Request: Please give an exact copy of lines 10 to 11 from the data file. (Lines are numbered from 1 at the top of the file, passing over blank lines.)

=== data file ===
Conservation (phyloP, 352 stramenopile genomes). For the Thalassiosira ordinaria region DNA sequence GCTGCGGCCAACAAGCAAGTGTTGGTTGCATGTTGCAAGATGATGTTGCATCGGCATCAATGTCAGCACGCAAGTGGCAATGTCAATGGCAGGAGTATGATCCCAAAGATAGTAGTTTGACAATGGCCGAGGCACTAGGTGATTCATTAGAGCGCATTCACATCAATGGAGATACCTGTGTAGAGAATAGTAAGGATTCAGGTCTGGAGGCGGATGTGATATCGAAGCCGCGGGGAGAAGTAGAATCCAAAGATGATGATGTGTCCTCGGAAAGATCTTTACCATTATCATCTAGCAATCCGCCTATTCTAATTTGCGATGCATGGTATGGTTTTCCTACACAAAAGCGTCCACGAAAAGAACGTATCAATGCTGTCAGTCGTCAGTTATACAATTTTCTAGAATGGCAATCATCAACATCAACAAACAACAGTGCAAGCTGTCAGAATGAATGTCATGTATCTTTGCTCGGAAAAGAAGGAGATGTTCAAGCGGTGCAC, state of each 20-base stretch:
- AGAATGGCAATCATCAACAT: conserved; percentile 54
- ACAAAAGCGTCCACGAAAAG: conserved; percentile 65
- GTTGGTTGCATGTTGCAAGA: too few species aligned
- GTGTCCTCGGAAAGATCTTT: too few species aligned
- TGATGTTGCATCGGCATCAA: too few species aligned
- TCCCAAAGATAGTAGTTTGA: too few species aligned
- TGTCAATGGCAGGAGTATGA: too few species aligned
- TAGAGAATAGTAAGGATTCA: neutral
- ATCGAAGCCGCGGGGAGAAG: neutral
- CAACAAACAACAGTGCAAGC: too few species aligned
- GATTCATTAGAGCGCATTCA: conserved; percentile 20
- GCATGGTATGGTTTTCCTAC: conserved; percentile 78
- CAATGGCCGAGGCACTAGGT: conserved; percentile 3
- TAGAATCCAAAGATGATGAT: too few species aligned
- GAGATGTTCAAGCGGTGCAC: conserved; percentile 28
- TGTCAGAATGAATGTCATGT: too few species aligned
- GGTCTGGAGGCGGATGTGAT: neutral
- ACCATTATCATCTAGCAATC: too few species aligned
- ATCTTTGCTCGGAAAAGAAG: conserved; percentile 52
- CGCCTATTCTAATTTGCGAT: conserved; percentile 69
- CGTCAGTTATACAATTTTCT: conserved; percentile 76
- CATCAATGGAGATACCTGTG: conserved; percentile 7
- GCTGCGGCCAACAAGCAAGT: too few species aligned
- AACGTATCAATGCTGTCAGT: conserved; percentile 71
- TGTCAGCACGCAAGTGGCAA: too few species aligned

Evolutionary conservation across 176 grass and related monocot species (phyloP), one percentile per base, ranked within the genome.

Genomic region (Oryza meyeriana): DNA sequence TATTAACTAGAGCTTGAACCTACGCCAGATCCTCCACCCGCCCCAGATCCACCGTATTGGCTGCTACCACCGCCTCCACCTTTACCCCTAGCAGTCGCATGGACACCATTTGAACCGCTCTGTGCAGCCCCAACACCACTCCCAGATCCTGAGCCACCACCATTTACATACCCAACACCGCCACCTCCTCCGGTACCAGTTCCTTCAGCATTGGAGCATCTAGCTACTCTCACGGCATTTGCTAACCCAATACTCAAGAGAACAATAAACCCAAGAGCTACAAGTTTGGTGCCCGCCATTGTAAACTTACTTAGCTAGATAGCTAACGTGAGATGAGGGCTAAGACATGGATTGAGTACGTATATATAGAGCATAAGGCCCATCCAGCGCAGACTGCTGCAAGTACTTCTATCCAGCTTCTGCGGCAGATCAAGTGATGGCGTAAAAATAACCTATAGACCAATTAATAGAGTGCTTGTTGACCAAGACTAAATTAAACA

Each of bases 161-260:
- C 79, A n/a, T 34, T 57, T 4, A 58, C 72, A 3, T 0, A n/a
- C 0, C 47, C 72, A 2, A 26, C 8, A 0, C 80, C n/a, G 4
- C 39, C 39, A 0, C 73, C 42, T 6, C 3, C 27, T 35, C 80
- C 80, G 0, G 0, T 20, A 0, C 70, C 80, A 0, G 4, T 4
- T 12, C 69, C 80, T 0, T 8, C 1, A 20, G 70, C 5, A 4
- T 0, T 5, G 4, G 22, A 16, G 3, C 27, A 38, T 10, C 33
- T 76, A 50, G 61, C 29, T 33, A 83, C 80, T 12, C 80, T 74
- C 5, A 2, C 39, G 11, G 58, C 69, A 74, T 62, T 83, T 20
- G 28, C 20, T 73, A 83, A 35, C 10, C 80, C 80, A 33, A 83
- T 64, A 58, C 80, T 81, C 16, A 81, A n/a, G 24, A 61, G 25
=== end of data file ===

- ATCGAAGCCGCGGGGAGAAG: neutral
- CAACAAACAACAGTGCAAGC: too few species aligned